What’s THE BIG PROBLEM in Edtech? Depends how you define it.

An example of simulated data modelled for the ...
A big explosion of data, signifying… what, exactly? (Photo credit: Wikipedia)

One thing I notice after following several edtech theorists for years is that we’re all creating solutions to different problems, calling that THE BIG PROBLEM in edtech, and talking too little about the different contexts we’re in and unique challenges we are attempting to address. Michael Feldstein calls for A Theory of Change, and I think to get there, we need to be more explicit about what specific problems our edtech is designed to solve.

Jim Groom defines THE BIG PROBLEM that commercial edtech too often disempowers individuals. The solutions he creates are optimized to help individuals learn about their tech tools while they complete coursework, and to empower individuals to own and control their technology. He talks little about other considerations that, at least at SMU where I worked for the last four years, are also important– getting coherent institutional data about achievement, preserving and reusing learning materials, and streamlining the user experience for students and faculty who don’t want to commit any cognitive overhead to understanding how their tools work. These are problems that the central LMS does well, and that networked blogs do poorly. That’s OK– it is what it is– but it means that what works well one place isn’t necessarily the right solution somewhere else.

Stephen Downes defines THE BIG PROBLEM as learners not developing lifelong learning skills and needing to know how to independently research, network, and create. The solutions he creates are optimized for self-guided, open ended learning. That approach is incompatible with standards-based or competency-based learning, in which all students are required to show mastery of specific skills and knowledge. His approach is great for highly educated professionals who already have “learned how to learn”, and who are learning for professional enrichment. It doesn’t make sense for struggling high school students who need to develop basic literacy, numeracy, critical thinking, and social skills so they can progress beyond secondary education and into higher ed.

Audrey Watters defines THE BIG PROBLEM as technology that standardizes and automates educational tasks, to the point where they diminish individual rights and freedoms. The solutions she creates calls for are optimized to counteract against centralized surveillance, cultural hegemony, and technological control. She tends not to discuss the fact that the shortcomings of these edtech “monsters” can easily be overcome by intelligent instructional design, and that they baby does not need to be thrown out with the bathwater.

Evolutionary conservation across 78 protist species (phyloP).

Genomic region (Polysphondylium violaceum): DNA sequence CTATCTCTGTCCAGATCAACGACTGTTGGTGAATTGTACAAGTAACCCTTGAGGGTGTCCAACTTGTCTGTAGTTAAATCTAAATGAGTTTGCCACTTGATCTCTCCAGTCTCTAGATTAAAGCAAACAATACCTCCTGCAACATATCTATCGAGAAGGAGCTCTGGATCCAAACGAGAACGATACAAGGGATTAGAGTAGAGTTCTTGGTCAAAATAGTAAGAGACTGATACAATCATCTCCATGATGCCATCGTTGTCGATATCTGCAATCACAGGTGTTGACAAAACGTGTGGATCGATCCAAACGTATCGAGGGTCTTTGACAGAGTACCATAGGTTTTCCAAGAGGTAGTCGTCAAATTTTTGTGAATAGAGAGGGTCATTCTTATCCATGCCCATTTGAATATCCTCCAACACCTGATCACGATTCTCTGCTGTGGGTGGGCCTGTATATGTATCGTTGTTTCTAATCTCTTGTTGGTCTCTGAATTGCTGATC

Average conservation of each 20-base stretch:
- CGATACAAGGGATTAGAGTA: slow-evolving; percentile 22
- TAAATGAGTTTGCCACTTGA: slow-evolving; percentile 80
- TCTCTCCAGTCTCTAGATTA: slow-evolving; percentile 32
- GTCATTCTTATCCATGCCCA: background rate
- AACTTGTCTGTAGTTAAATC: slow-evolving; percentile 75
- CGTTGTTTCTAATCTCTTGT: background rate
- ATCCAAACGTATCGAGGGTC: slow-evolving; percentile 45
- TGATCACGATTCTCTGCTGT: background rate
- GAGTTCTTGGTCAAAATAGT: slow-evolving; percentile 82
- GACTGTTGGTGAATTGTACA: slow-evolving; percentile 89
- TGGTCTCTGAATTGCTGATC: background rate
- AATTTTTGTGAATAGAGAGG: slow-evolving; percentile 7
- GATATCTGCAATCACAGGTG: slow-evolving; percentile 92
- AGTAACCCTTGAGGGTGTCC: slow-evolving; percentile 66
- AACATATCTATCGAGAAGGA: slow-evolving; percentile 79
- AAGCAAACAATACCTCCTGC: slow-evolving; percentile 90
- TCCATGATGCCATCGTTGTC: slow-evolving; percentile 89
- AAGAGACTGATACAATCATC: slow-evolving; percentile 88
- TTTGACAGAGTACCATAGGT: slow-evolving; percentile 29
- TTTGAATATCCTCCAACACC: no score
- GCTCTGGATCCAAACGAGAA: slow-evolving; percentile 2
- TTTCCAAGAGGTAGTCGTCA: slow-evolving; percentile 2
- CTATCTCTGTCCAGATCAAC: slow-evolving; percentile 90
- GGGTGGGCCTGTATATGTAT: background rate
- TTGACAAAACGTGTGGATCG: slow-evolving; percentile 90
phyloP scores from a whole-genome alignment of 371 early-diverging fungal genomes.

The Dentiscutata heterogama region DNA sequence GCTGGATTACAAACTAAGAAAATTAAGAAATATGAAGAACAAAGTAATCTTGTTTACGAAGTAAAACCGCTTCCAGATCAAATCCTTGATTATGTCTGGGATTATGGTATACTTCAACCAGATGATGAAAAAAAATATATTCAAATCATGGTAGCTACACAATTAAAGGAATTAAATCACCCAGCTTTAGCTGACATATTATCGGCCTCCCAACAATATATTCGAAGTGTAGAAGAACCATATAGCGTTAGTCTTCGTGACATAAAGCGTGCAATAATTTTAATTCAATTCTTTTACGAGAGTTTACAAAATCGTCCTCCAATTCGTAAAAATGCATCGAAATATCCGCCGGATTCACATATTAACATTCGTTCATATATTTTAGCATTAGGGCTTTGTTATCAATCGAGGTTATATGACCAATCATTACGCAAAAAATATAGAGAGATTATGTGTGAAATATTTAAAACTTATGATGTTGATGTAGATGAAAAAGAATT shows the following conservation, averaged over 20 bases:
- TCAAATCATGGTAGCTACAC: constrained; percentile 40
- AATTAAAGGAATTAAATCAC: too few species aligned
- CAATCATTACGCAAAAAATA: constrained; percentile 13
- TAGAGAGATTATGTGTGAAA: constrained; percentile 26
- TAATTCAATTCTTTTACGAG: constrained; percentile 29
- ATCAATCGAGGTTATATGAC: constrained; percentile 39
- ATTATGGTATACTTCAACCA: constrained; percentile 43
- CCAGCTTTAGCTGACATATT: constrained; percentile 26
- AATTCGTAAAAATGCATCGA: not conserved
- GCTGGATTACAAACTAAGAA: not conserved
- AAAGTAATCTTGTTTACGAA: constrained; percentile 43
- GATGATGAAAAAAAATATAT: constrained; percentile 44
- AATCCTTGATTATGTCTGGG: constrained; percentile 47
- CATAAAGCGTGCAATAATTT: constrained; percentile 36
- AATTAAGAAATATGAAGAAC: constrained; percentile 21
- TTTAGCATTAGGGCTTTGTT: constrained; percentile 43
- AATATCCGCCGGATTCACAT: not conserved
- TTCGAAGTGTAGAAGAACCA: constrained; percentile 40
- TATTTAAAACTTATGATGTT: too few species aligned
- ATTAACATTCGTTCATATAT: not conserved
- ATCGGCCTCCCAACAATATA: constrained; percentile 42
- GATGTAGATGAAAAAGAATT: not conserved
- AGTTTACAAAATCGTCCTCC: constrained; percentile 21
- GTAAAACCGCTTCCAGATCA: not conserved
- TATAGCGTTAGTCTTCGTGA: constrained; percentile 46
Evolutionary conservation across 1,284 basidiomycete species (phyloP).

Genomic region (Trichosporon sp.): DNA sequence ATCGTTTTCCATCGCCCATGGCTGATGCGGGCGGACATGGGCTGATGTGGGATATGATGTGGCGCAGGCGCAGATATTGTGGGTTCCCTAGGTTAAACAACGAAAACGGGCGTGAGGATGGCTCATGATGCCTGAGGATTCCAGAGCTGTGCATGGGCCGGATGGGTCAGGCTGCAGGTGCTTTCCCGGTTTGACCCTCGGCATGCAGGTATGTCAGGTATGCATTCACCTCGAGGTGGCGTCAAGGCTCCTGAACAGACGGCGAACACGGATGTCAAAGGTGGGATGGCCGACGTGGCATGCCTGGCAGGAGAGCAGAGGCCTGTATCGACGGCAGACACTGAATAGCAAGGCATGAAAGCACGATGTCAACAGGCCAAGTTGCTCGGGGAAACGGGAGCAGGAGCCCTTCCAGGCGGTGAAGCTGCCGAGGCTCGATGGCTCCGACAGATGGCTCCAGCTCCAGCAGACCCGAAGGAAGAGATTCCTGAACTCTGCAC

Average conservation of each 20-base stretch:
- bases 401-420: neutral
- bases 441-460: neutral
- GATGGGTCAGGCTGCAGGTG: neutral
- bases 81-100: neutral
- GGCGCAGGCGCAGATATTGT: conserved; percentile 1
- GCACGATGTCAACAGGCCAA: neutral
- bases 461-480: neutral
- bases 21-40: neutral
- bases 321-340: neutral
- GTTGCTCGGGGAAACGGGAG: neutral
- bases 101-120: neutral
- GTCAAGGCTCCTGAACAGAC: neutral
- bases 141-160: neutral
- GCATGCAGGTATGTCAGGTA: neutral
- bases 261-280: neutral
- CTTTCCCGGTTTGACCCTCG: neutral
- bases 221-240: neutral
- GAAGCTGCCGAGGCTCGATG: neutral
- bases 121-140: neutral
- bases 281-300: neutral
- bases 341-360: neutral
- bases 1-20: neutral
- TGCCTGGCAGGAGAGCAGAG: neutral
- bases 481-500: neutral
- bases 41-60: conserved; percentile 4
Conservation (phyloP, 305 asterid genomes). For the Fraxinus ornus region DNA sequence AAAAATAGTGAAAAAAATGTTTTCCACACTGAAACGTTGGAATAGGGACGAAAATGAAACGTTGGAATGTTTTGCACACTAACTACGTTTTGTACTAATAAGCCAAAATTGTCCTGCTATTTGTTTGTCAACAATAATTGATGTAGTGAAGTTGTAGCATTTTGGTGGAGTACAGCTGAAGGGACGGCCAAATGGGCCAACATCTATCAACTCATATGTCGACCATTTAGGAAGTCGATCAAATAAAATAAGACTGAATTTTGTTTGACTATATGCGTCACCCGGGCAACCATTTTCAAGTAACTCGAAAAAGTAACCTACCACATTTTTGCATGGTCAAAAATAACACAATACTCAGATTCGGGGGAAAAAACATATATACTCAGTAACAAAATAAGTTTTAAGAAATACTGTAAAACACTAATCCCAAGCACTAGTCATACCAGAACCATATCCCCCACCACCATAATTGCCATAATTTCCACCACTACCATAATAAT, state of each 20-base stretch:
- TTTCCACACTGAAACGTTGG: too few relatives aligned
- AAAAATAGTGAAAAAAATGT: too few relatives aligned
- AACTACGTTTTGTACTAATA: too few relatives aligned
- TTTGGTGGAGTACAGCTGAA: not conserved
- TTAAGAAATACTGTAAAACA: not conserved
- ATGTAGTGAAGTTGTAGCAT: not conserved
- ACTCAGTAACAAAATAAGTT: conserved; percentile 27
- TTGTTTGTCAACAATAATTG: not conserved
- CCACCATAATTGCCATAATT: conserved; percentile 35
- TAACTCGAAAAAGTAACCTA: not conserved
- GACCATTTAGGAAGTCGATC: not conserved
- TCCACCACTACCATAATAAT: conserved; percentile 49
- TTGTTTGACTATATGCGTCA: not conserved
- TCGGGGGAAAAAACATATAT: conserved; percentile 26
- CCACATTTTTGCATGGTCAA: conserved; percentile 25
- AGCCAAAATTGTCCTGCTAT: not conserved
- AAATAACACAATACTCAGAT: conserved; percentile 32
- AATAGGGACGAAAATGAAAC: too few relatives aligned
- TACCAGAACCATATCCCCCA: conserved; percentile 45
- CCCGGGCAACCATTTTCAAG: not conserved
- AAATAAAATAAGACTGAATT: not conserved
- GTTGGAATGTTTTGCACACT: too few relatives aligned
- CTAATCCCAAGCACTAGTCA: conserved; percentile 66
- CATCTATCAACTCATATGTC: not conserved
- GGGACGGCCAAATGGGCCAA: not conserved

I define THE BIG PROBLEM as being that students are too seldom required to demonstrate mastery of content and critical thinking skills, taught these skills explicitly, and fully supported to reach mastery. Teachers’ time is used inefficiently, filled with lecturing, classroom management administrivia, and having to build their own curriculum (when existing curriculum could be built upon). My solution is to automate everything that doesn’t promote interaction between teacher/student, student/student, and student/content, freeing faculty to spend more time and attention on questioning and revising student work to mastery. I also believe that students should have access to more support staff to provide a higher level of interaction and support than is currently the norm in higher ed. This is the approach that makes sense with learners who are less well-prepared for college, who require clear expectations, interpersonal attention, and support to reach mastery. It probably doesn’t work in every context, but it’s been the magic bullet in the places I’ve worked.

 

That’s why I am so passionate about promoting Competency-Based Ed, because it solves these problems by design– even while contradicting some of the wisdom of the theorists I so admire above. That’s why I’m willing to use a centralized LMS — because I think that generating data on student progress can actually empower institutions to develop proactive strategies for catching learners when they struggle, leading to improved student achievement. That’s why I am OK with repurposing Open Ed Resources (or even licensing content from publishers like Pearson, where I work) — because I think that the time faculty put into developing original content takes away from time interacting with students deeply to support mastering content.

I think that everyone brings valuable insights, and that we’re all masters of a variety of tools. Unfortunately, few of us are free from the human bias that “when all you have is a hammer, every problem looks like a nail”. We tend to define the problems against the tools we have, rather than identifying THE BIG PROBLEMS (using data) and then developing tools to address those.  It may very well be that what we end up with is a set of best practices for each unique context that looks very different from place to place.

 

UPDATE:

This post has provoked a rollicking discussion on Google+. I’m embedding Laura Gibbs reshare of it (and the resulting conversation) so you can see where we’ve gone. I plan to work some of these comments into a new post, so stay tuned.
 

 

Liked this post? Follow this blog to get more. 

Comments

This site uses Akismet to reduce spam. Learn how your comment data is processed.